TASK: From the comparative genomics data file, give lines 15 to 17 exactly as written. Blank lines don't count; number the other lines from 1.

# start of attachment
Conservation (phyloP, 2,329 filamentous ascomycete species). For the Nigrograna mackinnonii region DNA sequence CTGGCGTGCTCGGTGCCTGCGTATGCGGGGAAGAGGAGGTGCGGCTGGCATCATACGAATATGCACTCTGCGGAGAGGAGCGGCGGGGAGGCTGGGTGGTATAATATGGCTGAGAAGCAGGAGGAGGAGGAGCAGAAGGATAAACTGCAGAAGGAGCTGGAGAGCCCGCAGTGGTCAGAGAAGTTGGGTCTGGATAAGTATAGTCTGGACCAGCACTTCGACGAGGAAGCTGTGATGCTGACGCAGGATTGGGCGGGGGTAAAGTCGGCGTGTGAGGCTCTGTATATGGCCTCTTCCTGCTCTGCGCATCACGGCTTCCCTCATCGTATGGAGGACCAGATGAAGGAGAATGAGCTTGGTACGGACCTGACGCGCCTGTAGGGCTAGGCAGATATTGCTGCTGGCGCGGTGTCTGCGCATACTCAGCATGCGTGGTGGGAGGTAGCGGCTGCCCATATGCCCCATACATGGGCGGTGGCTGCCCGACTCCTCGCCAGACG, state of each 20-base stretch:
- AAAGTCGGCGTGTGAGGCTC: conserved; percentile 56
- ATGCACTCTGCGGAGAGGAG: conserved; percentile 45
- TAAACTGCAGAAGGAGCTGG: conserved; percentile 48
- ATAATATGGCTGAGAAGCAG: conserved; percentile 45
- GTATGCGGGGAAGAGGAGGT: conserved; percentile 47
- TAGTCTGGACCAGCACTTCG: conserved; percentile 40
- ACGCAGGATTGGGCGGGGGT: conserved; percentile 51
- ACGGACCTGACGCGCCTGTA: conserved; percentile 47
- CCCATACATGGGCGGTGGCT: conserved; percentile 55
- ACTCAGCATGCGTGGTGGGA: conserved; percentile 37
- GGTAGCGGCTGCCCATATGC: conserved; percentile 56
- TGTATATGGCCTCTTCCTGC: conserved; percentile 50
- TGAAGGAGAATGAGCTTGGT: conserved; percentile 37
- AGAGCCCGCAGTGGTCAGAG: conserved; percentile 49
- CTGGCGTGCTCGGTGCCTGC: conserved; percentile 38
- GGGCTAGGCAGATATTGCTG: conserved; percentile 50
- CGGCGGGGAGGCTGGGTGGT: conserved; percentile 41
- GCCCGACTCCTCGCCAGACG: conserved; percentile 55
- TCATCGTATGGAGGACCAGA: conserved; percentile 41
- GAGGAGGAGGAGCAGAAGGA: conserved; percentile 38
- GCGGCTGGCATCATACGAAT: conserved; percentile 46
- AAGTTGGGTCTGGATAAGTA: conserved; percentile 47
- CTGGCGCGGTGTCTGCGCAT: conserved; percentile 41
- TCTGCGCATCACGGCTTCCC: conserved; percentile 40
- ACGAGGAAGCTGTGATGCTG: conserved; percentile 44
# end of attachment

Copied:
- AGAGCCCGCAGTGGTCAGAG: conserved; percentile 49
- CTGGCGTGCTCGGTGCCTGC: conserved; percentile 38
- GGGCTAGGCAGATATTGCTG: conserved; percentile 50